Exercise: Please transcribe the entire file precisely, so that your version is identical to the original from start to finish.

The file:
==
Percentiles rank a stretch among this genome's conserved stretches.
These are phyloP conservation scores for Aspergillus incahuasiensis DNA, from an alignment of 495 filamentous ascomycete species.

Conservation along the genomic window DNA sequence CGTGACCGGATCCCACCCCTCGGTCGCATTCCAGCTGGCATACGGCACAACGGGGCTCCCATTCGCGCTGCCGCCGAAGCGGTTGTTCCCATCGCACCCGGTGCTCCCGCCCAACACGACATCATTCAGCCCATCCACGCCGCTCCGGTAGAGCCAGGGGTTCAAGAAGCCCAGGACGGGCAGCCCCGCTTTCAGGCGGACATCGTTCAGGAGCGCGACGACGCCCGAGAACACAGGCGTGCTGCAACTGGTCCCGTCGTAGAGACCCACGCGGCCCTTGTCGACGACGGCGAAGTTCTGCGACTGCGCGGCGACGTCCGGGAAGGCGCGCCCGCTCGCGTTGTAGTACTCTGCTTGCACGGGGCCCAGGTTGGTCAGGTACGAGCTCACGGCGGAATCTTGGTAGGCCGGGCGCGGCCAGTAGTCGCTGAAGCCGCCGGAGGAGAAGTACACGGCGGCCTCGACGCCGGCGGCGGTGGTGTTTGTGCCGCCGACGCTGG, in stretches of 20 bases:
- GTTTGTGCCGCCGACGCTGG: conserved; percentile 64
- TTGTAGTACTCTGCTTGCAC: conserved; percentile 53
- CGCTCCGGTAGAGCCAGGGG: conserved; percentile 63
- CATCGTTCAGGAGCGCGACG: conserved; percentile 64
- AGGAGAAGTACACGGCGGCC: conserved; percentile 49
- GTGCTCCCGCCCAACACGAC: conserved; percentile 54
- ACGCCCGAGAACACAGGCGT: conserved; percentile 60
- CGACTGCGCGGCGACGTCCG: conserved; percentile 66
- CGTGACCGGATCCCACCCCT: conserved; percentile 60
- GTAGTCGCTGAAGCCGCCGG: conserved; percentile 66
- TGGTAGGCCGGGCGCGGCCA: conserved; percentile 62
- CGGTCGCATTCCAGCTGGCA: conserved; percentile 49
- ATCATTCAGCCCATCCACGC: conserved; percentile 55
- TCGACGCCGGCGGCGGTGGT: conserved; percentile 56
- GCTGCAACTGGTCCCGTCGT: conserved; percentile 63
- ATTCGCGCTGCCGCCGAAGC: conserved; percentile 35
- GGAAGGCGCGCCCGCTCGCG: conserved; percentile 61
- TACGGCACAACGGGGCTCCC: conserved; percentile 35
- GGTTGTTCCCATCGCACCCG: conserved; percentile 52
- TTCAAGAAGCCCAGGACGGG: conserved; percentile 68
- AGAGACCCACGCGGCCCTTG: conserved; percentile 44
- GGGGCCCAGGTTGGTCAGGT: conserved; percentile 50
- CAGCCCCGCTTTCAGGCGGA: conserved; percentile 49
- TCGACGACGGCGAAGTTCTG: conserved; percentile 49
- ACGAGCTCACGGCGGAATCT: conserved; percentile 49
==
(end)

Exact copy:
Percentiles rank a stretch among this genome's conserved stretches.
These are phyloP conservation scores for Aspergillus incahuasiensis DNA, from an alignment of 495 filamentous ascomycete species.

Conservation along the genomic window DNA sequence CGTGACCGGATCCCACCCCTCGGTCGCATTCCAGCTGGCATACGGCACAACGGGGCTCCCATTCGCGCTGCCGCCGAAGCGGTTGTTCCCATCGCACCCGGTGCTCCCGCCCAACACGACATCATTCAGCCCATCCACGCCGCTCCGGTAGAGCCAGGGGTTCAAGAAGCCCAGGACGGGCAGCCCCGCTTTCAGGCGGACATCGTTCAGGAGCGCGACGACGCCCGAGAACACAGGCGTGCTGCAACTGGTCCCGTCGTAGAGACCCACGCGGCCCTTGTCGACGACGGCGAAGTTCTGCGACTGCGCGGCGACGTCCGGGAAGGCGCGCCCGCTCGCGTTGTAGTACTCTGCTTGCACGGGGCCCAGGTTGGTCAGGTACGAGCTCACGGCGGAATCTTGGTAGGCCGGGCGCGGCCAGTAGTCGCTGAAGCCGCCGGAGGAGAAGTACACGGCGGCCTCGACGCCGGCGGCGGTGGTGTTTGTGCCGCCGACGCTGG, in stretches of 20 bases:
- GTTTGTGCCGCCGACGCTGG: conserved; percentile 64
- TTGTAGTACTCTGCTTGCAC: conserved; percentile 53
- CGCTCCGGTAGAGCCAGGGG: conserved; percentile 63
- CATCGTTCAGGAGCGCGACG: conserved; percentile 64
- AGGAGAAGTACACGGCGGCC: conserved; percentile 49
- GTGCTCCCGCCCAACACGAC: conserved; percentile 54
- ACGCCCGAGAACACAGGCGT: conserved; percentile 60
- CGACTGCGCGGCGACGTCCG: conserved; percentile 66
- CGTGACCGGATCCCACCCCT: conserved; percentile 60
- GTAGTCGCTGAAGCCGCCGG: conserved; percentile 66
- TGGTAGGCCGGGCGCGGCCA: conserved; percentile 62
- CGGTCGCATTCCAGCTGGCA: conserved; percentile 49
- ATCATTCAGCCCATCCACGC: conserved; percentile 55
- TCGACGCCGGCGGCGGTGGT: conserved; percentile 56
- GCTGCAACTGGTCCCGTCGT: conserved; percentile 63
- ATTCGCGCTGCCGCCGAAGC: conserved; percentile 35
- GGAAGGCGCGCCCGCTCGCG: conserved; percentile 61
- TACGGCACAACGGGGCTCCC: conserved; percentile 35
- GGTTGTTCCCATCGCACCCG: conserved; percentile 52
- TTCAAGAAGCCCAGGACGGG: conserved; percentile 68
- AGAGACCCACGCGGCCCTTG: conserved; percentile 44
- GGGGCCCAGGTTGGTCAGGT: conserved; percentile 50
- CAGCCCCGCTTTCAGGCGGA: conserved; percentile 49
- TCGACGACGGCGAAGTTCTG: conserved; percentile 49
- ACGAGCTCACGGCGGAATCT: conserved; percentile 49